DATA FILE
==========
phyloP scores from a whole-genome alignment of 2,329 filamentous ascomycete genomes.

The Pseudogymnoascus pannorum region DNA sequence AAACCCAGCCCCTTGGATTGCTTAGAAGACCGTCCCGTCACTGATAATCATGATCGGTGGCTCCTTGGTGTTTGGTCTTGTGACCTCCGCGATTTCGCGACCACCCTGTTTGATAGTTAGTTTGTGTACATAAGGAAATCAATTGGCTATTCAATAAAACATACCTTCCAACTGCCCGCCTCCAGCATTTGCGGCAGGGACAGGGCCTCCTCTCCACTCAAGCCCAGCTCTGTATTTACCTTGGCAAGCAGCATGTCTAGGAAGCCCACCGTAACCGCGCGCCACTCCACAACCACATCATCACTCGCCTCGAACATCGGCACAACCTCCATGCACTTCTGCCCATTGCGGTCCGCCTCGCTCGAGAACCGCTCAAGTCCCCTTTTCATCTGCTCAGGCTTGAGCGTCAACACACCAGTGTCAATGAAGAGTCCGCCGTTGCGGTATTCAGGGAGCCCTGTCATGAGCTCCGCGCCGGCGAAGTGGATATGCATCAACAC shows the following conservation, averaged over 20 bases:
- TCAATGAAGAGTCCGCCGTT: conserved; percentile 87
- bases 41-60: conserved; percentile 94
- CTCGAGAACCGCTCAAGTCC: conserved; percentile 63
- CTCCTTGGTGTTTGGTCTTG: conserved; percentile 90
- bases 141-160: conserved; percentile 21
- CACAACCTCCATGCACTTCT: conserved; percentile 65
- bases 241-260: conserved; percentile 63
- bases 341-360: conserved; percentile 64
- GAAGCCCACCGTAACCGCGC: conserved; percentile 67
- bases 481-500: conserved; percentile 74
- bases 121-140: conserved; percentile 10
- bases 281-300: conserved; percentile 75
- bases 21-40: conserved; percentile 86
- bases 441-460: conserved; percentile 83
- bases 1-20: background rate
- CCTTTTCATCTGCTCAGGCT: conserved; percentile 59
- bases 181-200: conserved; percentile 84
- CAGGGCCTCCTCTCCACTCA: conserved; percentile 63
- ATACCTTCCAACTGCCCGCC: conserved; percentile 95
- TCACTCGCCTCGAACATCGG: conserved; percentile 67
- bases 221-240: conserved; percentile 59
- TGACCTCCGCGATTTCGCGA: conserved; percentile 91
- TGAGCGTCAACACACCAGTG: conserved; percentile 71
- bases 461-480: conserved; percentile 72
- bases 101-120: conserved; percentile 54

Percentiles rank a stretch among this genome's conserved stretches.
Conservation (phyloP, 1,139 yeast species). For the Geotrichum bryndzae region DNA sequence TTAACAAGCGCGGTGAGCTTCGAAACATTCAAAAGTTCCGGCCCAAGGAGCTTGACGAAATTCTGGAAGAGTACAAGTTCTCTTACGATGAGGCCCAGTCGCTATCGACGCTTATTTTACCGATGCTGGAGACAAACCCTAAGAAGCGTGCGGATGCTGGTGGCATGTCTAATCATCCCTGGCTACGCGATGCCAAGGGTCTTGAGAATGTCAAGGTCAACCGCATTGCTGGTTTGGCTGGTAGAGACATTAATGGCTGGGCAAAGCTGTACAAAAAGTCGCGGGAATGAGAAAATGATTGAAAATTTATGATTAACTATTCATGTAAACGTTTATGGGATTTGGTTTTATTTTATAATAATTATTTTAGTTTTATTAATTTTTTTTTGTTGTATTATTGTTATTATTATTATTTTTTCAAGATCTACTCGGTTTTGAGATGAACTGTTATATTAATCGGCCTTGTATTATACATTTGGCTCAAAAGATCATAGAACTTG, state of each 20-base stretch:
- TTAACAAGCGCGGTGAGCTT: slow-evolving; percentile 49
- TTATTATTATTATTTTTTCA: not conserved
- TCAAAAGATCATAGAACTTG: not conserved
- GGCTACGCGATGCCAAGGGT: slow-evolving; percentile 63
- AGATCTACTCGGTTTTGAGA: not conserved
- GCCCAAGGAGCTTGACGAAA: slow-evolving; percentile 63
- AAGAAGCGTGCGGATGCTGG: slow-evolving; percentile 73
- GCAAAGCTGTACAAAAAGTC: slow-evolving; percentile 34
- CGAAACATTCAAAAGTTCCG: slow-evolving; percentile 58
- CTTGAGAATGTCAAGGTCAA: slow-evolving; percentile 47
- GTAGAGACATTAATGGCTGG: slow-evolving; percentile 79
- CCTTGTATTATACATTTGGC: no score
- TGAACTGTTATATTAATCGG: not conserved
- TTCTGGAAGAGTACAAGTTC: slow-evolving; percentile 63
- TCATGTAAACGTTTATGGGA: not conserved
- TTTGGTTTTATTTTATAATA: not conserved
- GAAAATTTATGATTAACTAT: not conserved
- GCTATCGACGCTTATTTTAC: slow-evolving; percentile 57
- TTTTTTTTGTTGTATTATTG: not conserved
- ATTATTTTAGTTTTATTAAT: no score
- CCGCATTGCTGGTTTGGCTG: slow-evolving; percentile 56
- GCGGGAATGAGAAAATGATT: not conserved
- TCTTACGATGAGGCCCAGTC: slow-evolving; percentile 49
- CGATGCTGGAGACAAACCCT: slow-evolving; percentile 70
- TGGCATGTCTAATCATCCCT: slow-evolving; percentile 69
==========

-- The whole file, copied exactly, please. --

phyloP scores from a whole-genome alignment of 2,329 filamentous ascomycete genomes.

The Pseudogymnoascus pannorum region DNA sequence AAACCCAGCCCCTTGGATTGCTTAGAAGACCGTCCCGTCACTGATAATCATGATCGGTGGCTCCTTGGTGTTTGGTCTTGTGACCTCCGCGATTTCGCGACCACCCTGTTTGATAGTTAGTTTGTGTACATAAGGAAATCAATTGGCTATTCAATAAAACATACCTTCCAACTGCCCGCCTCCAGCATTTGCGGCAGGGACAGGGCCTCCTCTCCACTCAAGCCCAGCTCTGTATTTACCTTGGCAAGCAGCATGTCTAGGAAGCCCACCGTAACCGCGCGCCACTCCACAACCACATCATCACTCGCCTCGAACATCGGCACAACCTCCATGCACTTCTGCCCATTGCGGTCCGCCTCGCTCGAGAACCGCTCAAGTCCCCTTTTCATCTGCTCAGGCTTGAGCGTCAACACACCAGTGTCAATGAAGAGTCCGCCGTTGCGGTATTCAGGGAGCCCTGTCATGAGCTCCGCGCCGGCGAAGTGGATATGCATCAACAC shows the following conservation, averaged over 20 bases:
- TCAATGAAGAGTCCGCCGTT: conserved; percentile 87
- bases 41-60: conserved; percentile 94
- CTCGAGAACCGCTCAAGTCC: conserved; percentile 63
- CTCCTTGGTGTTTGGTCTTG: conserved; percentile 90
- bases 141-160: conserved; percentile 21
- CACAACCTCCATGCACTTCT: conserved; percentile 65
- bases 241-260: conserved; percentile 63
- bases 341-360: conserved; percentile 64
- GAAGCCCACCGTAACCGCGC: conserved; percentile 67
- bases 481-500: conserved; percentile 74
- bases 121-140: conserved; percentile 10
- bases 281-300: conserved; percentile 75
- bases 21-40: conserved; percentile 86
- bases 441-460: conserved; percentile 83
- bases 1-20: background rate
- CCTTTTCATCTGCTCAGGCT: conserved; percentile 59
- bases 181-200: conserved; percentile 84
- CAGGGCCTCCTCTCCACTCA: conserved; percentile 63
- ATACCTTCCAACTGCCCGCC: conserved; percentile 95
- TCACTCGCCTCGAACATCGG: conserved; percentile 67
- bases 221-240: conserved; percentile 59
- TGACCTCCGCGATTTCGCGA: conserved; percentile 91
- TGAGCGTCAACACACCAGTG: conserved; percentile 71
- bases 461-480: conserved; percentile 72
- bases 101-120: conserved; percentile 54

Percentiles rank a stretch among this genome's conserved stretches.
Conservation (phyloP, 1,139 yeast species). For the Geotrichum bryndzae region DNA sequence TTAACAAGCGCGGTGAGCTTCGAAACATTCAAAAGTTCCGGCCCAAGGAGCTTGACGAAATTCTGGAAGAGTACAAGTTCTCTTACGATGAGGCCCAGTCGCTATCGACGCTTATTTTACCGATGCTGGAGACAAACCCTAAGAAGCGTGCGGATGCTGGTGGCATGTCTAATCATCCCTGGCTACGCGATGCCAAGGGTCTTGAGAATGTCAAGGTCAACCGCATTGCTGGTTTGGCTGGTAGAGACATTAATGGCTGGGCAAAGCTGTACAAAAAGTCGCGGGAATGAGAAAATGATTGAAAATTTATGATTAACTATTCATGTAAACGTTTATGGGATTTGGTTTTATTTTATAATAATTATTTTAGTTTTATTAATTTTTTTTTGTTGTATTATTGTTATTATTATTATTTTTTCAAGATCTACTCGGTTTTGAGATGAACTGTTATATTAATCGGCCTTGTATTATACATTTGGCTCAAAAGATCATAGAACTTG, state of each 20-base stretch:
- TTAACAAGCGCGGTGAGCTT: slow-evolving; percentile 49
- TTATTATTATTATTTTTTCA: not conserved
- TCAAAAGATCATAGAACTTG: not conserved
- GGCTACGCGATGCCAAGGGT: slow-evolving; percentile 63
- AGATCTACTCGGTTTTGAGA: not conserved
- GCCCAAGGAGCTTGACGAAA: slow-evolving; percentile 63
- AAGAAGCGTGCGGATGCTGG: slow-evolving; percentile 73
- GCAAAGCTGTACAAAAAGTC: slow-evolving; percentile 34
- CGAAACATTCAAAAGTTCCG: slow-evolving; percentile 58
- CTTGAGAATGTCAAGGTCAA: slow-evolving; percentile 47
- GTAGAGACATTAATGGCTGG: slow-evolving; percentile 79
- CCTTGTATTATACATTTGGC: no score
- TGAACTGTTATATTAATCGG: not conserved
- TTCTGGAAGAGTACAAGTTC: slow-evolving; percentile 63
- TCATGTAAACGTTTATGGGA: not conserved
- TTTGGTTTTATTTTATAATA: not conserved
- GAAAATTTATGATTAACTAT: not conserved
- GCTATCGACGCTTATTTTAC: slow-evolving; percentile 57
- TTTTTTTTGTTGTATTATTG: not conserved
- ATTATTTTAGTTTTATTAAT: no score
- CCGCATTGCTGGTTTGGCTG: slow-evolving; percentile 56
- GCGGGAATGAGAAAATGATT: not conserved
- TCTTACGATGAGGCCCAGTC: slow-evolving; percentile 49
- CGATGCTGGAGACAAACCCT: slow-evolving; percentile 70
- TGGCATGTCTAATCATCCCT: slow-evolving; percentile 69